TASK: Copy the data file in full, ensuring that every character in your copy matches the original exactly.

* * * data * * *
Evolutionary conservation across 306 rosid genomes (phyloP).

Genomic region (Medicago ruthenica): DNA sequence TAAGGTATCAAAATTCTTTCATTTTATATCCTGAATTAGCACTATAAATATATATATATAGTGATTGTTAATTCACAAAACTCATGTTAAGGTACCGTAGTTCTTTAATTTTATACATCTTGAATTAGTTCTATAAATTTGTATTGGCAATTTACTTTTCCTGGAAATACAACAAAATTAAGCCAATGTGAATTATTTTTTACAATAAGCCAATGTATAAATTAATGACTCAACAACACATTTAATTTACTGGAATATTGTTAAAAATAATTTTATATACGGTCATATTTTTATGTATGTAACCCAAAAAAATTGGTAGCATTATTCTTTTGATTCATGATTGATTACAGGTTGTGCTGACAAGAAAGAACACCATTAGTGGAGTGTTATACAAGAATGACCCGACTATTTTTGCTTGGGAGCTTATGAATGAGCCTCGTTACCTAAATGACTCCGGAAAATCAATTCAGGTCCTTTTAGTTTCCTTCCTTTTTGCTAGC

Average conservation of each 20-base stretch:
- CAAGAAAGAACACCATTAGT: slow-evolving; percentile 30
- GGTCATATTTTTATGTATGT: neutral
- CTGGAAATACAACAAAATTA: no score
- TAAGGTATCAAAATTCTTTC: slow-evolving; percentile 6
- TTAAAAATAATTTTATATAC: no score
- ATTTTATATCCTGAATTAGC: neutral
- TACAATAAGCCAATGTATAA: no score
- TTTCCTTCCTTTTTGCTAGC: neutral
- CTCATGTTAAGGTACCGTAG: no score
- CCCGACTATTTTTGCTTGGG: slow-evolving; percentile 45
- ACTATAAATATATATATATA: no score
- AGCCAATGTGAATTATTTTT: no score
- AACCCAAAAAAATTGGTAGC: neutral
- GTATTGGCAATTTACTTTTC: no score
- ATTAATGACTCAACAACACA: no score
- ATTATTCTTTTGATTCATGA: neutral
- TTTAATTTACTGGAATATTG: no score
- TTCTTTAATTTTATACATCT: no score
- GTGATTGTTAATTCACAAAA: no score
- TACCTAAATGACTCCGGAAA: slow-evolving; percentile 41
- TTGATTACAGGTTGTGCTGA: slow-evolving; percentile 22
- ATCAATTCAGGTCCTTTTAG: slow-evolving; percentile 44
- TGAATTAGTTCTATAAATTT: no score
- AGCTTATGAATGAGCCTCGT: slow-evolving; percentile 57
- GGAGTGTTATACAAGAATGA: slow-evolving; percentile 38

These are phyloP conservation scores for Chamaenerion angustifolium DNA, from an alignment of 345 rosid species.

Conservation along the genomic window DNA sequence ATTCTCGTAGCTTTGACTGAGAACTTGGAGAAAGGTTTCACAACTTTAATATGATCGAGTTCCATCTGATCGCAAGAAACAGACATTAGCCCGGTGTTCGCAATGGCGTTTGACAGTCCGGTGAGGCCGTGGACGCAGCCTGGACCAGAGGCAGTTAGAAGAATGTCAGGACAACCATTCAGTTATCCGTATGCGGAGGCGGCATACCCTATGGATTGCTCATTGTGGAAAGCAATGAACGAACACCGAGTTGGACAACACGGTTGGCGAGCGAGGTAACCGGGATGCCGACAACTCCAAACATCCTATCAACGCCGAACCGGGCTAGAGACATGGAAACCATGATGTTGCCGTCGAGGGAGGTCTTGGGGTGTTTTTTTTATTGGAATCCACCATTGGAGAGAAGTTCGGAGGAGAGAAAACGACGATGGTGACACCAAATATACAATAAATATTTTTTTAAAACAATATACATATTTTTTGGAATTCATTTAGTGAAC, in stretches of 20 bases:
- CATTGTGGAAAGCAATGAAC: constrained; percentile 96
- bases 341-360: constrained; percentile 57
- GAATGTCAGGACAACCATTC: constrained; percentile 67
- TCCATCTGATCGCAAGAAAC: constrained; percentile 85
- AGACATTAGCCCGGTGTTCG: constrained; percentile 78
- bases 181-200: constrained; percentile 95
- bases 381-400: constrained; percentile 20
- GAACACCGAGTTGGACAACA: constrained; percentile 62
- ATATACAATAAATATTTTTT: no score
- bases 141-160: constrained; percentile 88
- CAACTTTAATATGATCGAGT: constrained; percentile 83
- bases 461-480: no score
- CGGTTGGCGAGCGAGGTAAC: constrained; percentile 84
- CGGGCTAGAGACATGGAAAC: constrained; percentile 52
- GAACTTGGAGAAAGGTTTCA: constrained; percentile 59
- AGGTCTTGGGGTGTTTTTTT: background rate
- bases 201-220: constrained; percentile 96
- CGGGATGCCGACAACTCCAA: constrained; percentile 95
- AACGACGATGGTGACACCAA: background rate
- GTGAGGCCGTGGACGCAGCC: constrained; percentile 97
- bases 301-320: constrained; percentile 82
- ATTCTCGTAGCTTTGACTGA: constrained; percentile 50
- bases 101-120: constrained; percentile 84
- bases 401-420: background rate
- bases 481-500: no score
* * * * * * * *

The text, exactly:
Evolutionary conservation across 306 rosid genomes (phyloP).

Genomic region (Medicago ruthenica): DNA sequence TAAGGTATCAAAATTCTTTCATTTTATATCCTGAATTAGCACTATAAATATATATATATAGTGATTGTTAATTCACAAAACTCATGTTAAGGTACCGTAGTTCTTTAATTTTATACATCTTGAATTAGTTCTATAAATTTGTATTGGCAATTTACTTTTCCTGGAAATACAACAAAATTAAGCCAATGTGAATTATTTTTTACAATAAGCCAATGTATAAATTAATGACTCAACAACACATTTAATTTACTGGAATATTGTTAAAAATAATTTTATATACGGTCATATTTTTATGTATGTAACCCAAAAAAATTGGTAGCATTATTCTTTTGATTCATGATTGATTACAGGTTGTGCTGACAAGAAAGAACACCATTAGTGGAGTGTTATACAAGAATGACCCGACTATTTTTGCTTGGGAGCTTATGAATGAGCCTCGTTACCTAAATGACTCCGGAAAATCAATTCAGGTCCTTTTAGTTTCCTTCCTTTTTGCTAGC

Average conservation of each 20-base stretch:
- CAAGAAAGAACACCATTAGT: slow-evolving; percentile 30
- GGTCATATTTTTATGTATGT: neutral
- CTGGAAATACAACAAAATTA: no score
- TAAGGTATCAAAATTCTTTC: slow-evolving; percentile 6
- TTAAAAATAATTTTATATAC: no score
- ATTTTATATCCTGAATTAGC: neutral
- TACAATAAGCCAATGTATAA: no score
- TTTCCTTCCTTTTTGCTAGC: neutral
- CTCATGTTAAGGTACCGTAG: no score
- CCCGACTATTTTTGCTTGGG: slow-evolving; percentile 45
- ACTATAAATATATATATATA: no score
- AGCCAATGTGAATTATTTTT: no score
- AACCCAAAAAAATTGGTAGC: neutral
- GTATTGGCAATTTACTTTTC: no score
- ATTAATGACTCAACAACACA: no score
- ATTATTCTTTTGATTCATGA: neutral
- TTTAATTTACTGGAATATTG: no score
- TTCTTTAATTTTATACATCT: no score
- GTGATTGTTAATTCACAAAA: no score
- TACCTAAATGACTCCGGAAA: slow-evolving; percentile 41
- TTGATTACAGGTTGTGCTGA: slow-evolving; percentile 22
- ATCAATTCAGGTCCTTTTAG: slow-evolving; percentile 44
- TGAATTAGTTCTATAAATTT: no score
- AGCTTATGAATGAGCCTCGT: slow-evolving; percentile 57
- GGAGTGTTATACAAGAATGA: slow-evolving; percentile 38

These are phyloP conservation scores for Chamaenerion angustifolium DNA, from an alignment of 345 rosid species.

Conservation along the genomic window DNA sequence ATTCTCGTAGCTTTGACTGAGAACTTGGAGAAAGGTTTCACAACTTTAATATGATCGAGTTCCATCTGATCGCAAGAAACAGACATTAGCCCGGTGTTCGCAATGGCGTTTGACAGTCCGGTGAGGCCGTGGACGCAGCCTGGACCAGAGGCAGTTAGAAGAATGTCAGGACAACCATTCAGTTATCCGTATGCGGAGGCGGCATACCCTATGGATTGCTCATTGTGGAAAGCAATGAACGAACACCGAGTTGGACAACACGGTTGGCGAGCGAGGTAACCGGGATGCCGACAACTCCAAACATCCTATCAACGCCGAACCGGGCTAGAGACATGGAAACCATGATGTTGCCGTCGAGGGAGGTCTTGGGGTGTTTTTTTTATTGGAATCCACCATTGGAGAGAAGTTCGGAGGAGAGAAAACGACGATGGTGACACCAAATATACAATAAATATTTTTTTAAAACAATATACATATTTTTTGGAATTCATTTAGTGAAC, in stretches of 20 bases:
- CATTGTGGAAAGCAATGAAC: constrained; percentile 96
- bases 341-360: constrained; percentile 57
- GAATGTCAGGACAACCATTC: constrained; percentile 67
- TCCATCTGATCGCAAGAAAC: constrained; percentile 85
- AGACATTAGCCCGGTGTTCG: constrained; percentile 78
- bases 181-200: constrained; percentile 95
- bases 381-400: constrained; percentile 20
- GAACACCGAGTTGGACAACA: constrained; percentile 62
- ATATACAATAAATATTTTTT: no score
- bases 141-160: constrained; percentile 88
- CAACTTTAATATGATCGAGT: constrained; percentile 83
- bases 461-480: no score
- CGGTTGGCGAGCGAGGTAAC: constrained; percentile 84
- CGGGCTAGAGACATGGAAAC: constrained; percentile 52
- GAACTTGGAGAAAGGTTTCA: constrained; percentile 59
- AGGTCTTGGGGTGTTTTTTT: background rate
- bases 201-220: constrained; percentile 96
- CGGGATGCCGACAACTCCAA: constrained; percentile 95
- AACGACGATGGTGACACCAA: background rate
- GTGAGGCCGTGGACGCAGCC: constrained; percentile 97
- bases 301-320: constrained; percentile 82
- ATTCTCGTAGCTTTGACTGA: constrained; percentile 50
- bases 101-120: constrained; percentile 84
- bases 401-420: background rate
- bases 481-500: no score